I have often been asked what is the best vehicle for a hobby farm? And the choice is bewildering. There are side by side ATVs, quad bikes, tractors and even 4wd utes that can all be mighty handy on a small farm. It depends a bit on your terrain, but if you don’t need a rock crawling 4wd, then you have a wide variety of vehicles to choose from.
For us, the vehicle must be:
- Cheap to buy – this counted out the ATVs, quad bikes and even 4wds
- Reliable – it must start first time, every time
- Light – to reduce soil compaction
- Easy and cheap to maintain
- Practical – it must be able to carry a load
- Safe – which counted out quad bikes due to their extremely poor safety record
Our farm vehicle met the first and most important criteria. It was cheap, very cheap. In fact, we inherited our paddock basher by good fortune when we bought our farm. It might not have been our first choice in farm vehicle – but it has proved to be every bit up to the task.
The mighty Mitsubishi Mirage with its trusty 6×4 box trailer has had a rough life. One time wrecked in a hail storm, it became a regular commuter running up well over 300 thousand kilometres in its on road life. At some stage it finally failed registration, and became a farm only vehicle. It continues to amaze me with its amazing feats of strength and endurance.
I have often said what it lacks in ground clearance, it makes up for with enthusiasm. The small wheels and minuscule ground clearance is a bit of a risk, but we have only managed to get it stuck twice. Usually a bit of right foot pressure (sometimes in reverse) is enough to get us out of mischief. It also is able to use many talents you wouldn’t dare use on a road registered vehicle, such as carrying 8 metre lengths of timber… on its roof!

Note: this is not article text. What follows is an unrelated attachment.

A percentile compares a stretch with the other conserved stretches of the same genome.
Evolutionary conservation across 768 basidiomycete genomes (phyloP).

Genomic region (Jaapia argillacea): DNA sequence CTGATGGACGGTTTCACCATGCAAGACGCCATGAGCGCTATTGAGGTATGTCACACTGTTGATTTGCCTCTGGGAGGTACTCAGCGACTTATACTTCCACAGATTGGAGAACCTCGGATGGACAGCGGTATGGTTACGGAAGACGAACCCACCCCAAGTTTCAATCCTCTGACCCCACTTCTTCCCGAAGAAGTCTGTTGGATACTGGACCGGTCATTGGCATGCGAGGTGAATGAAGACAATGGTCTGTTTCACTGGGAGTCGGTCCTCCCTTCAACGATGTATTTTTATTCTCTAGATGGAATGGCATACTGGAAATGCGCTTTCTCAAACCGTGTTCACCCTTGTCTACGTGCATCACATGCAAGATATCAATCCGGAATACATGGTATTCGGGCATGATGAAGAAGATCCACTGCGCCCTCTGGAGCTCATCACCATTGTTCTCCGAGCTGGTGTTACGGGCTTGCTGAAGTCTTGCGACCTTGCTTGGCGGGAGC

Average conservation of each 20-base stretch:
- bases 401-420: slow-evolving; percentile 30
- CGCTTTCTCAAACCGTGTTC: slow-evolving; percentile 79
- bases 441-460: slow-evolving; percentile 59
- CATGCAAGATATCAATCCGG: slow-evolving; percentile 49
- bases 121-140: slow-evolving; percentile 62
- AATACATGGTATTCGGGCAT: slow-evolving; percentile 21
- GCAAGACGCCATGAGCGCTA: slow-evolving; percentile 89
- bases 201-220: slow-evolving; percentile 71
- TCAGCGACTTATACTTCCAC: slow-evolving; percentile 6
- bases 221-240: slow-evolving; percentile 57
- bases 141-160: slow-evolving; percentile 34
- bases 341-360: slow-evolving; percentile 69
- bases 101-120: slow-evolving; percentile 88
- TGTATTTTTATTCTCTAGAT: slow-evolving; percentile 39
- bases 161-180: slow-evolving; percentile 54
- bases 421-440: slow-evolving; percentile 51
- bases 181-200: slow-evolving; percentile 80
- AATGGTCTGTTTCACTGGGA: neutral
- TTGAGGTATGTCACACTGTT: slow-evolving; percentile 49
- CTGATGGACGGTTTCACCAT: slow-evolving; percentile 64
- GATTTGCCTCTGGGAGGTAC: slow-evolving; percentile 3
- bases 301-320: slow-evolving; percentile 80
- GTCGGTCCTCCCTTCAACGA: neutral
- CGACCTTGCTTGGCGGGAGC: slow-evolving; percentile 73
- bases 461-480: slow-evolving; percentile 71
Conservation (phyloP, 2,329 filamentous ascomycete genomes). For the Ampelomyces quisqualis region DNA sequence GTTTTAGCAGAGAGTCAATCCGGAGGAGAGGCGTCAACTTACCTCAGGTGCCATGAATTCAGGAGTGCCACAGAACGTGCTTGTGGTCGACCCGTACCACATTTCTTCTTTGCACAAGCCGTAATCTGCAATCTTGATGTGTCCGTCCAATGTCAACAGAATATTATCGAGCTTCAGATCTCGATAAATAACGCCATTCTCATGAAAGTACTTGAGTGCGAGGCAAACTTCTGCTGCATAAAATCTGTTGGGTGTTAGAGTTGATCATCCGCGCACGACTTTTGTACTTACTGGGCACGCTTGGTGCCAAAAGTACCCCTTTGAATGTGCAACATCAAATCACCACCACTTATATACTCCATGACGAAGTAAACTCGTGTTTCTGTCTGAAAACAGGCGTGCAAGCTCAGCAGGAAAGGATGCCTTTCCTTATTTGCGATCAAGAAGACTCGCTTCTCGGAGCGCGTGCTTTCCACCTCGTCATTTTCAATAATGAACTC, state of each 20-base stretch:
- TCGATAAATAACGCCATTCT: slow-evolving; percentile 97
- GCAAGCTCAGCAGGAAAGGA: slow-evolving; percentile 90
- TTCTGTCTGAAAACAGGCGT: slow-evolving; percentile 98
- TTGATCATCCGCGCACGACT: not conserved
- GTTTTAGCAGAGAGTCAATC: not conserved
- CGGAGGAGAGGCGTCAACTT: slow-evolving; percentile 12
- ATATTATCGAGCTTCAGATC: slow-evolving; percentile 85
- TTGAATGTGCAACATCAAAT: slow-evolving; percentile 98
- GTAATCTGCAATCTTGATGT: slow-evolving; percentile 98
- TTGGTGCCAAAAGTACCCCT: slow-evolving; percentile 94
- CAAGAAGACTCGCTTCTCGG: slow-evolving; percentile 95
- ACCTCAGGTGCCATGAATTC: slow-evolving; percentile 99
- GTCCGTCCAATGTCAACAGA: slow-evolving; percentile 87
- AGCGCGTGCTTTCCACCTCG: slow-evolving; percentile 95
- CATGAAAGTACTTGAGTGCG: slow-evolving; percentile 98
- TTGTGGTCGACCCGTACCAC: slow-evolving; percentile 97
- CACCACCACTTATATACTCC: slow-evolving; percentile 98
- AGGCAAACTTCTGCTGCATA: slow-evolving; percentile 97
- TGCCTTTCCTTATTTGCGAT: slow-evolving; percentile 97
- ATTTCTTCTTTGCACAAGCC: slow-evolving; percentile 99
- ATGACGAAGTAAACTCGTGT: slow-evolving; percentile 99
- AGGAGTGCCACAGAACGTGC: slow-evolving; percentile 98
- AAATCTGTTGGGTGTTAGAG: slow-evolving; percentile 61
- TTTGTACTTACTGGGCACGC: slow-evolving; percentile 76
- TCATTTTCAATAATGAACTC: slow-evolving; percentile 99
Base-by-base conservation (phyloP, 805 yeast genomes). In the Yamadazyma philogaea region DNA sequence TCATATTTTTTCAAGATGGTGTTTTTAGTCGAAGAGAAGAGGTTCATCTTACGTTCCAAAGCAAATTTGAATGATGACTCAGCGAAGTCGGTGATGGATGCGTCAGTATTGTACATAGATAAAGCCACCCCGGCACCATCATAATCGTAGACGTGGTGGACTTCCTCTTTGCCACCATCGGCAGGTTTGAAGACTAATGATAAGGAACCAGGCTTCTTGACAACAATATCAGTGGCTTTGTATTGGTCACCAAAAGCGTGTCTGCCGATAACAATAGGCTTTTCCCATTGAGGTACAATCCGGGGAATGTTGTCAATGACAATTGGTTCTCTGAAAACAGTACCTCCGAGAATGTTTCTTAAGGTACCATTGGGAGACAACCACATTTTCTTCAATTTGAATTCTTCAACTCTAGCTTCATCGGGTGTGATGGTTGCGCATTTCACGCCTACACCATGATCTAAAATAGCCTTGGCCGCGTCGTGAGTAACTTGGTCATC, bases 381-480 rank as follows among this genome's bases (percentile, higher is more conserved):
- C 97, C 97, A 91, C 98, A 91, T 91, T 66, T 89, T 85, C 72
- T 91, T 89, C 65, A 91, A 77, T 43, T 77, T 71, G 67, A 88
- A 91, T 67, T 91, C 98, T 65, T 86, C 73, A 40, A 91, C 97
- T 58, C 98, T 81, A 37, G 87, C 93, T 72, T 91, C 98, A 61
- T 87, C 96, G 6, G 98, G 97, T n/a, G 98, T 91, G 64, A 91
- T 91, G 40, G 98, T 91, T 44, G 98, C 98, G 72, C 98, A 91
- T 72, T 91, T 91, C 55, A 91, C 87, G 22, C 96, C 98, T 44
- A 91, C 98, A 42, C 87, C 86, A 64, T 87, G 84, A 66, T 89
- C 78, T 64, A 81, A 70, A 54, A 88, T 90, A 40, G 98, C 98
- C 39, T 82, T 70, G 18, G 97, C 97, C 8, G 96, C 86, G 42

Of course things don’t always go to plan. I did have to replace the air cleaner after it became fully blocked. The fuel filter has been bypassed, and the main engine fuse was repaired with a bit of wire (I did replace that with a new fuse to reduce the chance of starting a fire). Surprisingly the engine still starts first go, and it doesn’t use any oil. The fan belt is looking very shabby and will need to be replaced soon…. when it finally snaps.
At some stage in its past, it did suffer a major hit to the right front wheel bending the axle back. This eventually led to the steering arm falling out one day. It was repaired in the best bush mechanic tradition with some fencing wire. Unfortunately it will never steer quite the same again, but as it rarely gets above second gear, it is unlikely to be a real problem.
The trailer is nearly permanently attached, and is nicknamed the wheelbarrow. It is certainly used as such, moving garden prunings to the paddocks and collecting fire wood. The floor is all but rusted out, but some rubber conveyor belt keeps the good stuff in the trailer. The frame of the trailer has also been reinforced with an old bed frame – making it as strong as the day it rolled off the factory floor… er… almost.
This poor car has been used as a ladder when lopping high branches. It has jump started the lawn mower on the odd occasions it is required on the Rock Farm. It is used to check the fences, collect firewood, haul water and even move rocks.
But perhaps the best thing this car has done is allowed the Little Helpers the opportunity to learn to drive. I have now been demoted to “Gate Opener”, as the Little Chauffeurs drive me around the place. It took a bit of time for them to master the clutch – and we still struggle with hill starts, but both of the boy’s feel super important when I ask them to take me around the paddocks.
It is simply a lot of fun! The fact that I don’t mind if they ride the clutch for a bit, or scrape the side against some shrub means that we can all have a great time. And that is what makes this the best farm vehicle ever.